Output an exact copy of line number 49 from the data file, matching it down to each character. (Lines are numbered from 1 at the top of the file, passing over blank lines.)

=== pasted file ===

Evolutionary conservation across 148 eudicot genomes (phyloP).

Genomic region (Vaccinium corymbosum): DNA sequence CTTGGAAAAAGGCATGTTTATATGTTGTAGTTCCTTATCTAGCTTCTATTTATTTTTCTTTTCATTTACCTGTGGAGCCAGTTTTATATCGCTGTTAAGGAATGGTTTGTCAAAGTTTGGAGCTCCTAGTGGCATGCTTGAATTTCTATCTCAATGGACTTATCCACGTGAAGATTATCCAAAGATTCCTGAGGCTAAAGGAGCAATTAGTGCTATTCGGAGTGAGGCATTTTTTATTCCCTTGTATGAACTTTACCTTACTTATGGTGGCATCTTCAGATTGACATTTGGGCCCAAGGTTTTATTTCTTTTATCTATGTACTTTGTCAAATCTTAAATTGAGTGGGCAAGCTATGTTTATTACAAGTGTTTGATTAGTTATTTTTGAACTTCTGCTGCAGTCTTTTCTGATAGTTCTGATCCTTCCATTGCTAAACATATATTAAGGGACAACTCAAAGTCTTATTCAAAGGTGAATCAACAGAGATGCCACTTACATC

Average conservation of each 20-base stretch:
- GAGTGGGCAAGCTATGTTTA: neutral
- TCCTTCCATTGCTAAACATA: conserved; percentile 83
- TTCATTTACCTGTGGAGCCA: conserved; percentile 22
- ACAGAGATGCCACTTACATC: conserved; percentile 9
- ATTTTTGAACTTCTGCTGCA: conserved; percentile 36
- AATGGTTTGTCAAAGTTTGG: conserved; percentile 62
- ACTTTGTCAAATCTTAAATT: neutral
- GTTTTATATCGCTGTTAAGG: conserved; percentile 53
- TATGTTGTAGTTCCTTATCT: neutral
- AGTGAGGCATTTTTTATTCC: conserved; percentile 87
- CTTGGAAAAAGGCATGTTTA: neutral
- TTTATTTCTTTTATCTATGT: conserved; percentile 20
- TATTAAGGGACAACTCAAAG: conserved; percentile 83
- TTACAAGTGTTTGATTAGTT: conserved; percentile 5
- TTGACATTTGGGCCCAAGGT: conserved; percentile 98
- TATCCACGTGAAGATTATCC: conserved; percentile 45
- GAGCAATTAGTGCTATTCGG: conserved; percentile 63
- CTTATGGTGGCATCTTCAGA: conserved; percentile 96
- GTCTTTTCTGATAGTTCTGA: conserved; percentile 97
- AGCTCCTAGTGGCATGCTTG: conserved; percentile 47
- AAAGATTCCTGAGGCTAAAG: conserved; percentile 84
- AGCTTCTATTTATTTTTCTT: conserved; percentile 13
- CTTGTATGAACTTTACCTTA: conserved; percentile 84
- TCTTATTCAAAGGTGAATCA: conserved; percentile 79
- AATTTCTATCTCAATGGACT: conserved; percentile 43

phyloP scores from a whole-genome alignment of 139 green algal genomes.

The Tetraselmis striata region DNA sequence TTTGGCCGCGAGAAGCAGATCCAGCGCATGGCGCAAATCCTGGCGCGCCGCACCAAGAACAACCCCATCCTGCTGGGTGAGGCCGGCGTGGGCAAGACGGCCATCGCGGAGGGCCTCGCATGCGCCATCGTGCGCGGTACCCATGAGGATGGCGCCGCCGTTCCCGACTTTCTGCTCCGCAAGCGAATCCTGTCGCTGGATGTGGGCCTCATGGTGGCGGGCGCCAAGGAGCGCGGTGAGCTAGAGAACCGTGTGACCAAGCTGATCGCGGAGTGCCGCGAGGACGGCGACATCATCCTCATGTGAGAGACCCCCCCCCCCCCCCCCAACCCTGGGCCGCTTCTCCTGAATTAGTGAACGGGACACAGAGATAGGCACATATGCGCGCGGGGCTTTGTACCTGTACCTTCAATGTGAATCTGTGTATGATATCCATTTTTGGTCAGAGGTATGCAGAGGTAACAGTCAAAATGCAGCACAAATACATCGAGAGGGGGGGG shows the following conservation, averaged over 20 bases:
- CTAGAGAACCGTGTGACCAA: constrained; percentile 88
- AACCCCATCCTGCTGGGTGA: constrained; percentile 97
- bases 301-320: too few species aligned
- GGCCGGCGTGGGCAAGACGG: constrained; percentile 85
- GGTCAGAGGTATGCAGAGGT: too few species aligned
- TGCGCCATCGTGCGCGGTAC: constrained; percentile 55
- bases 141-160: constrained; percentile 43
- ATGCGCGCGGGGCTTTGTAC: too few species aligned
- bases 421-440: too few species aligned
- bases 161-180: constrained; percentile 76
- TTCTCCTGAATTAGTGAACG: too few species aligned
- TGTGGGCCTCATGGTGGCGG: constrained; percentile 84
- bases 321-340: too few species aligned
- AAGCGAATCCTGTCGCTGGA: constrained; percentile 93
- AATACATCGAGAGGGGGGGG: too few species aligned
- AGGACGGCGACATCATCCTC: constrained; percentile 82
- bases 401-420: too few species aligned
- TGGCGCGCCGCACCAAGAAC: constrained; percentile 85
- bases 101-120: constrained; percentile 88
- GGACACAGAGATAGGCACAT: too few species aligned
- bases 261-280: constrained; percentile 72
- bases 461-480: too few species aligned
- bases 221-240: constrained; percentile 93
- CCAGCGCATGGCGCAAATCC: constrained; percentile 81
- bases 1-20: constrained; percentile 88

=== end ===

- bases 101-120: constrained; percentile 88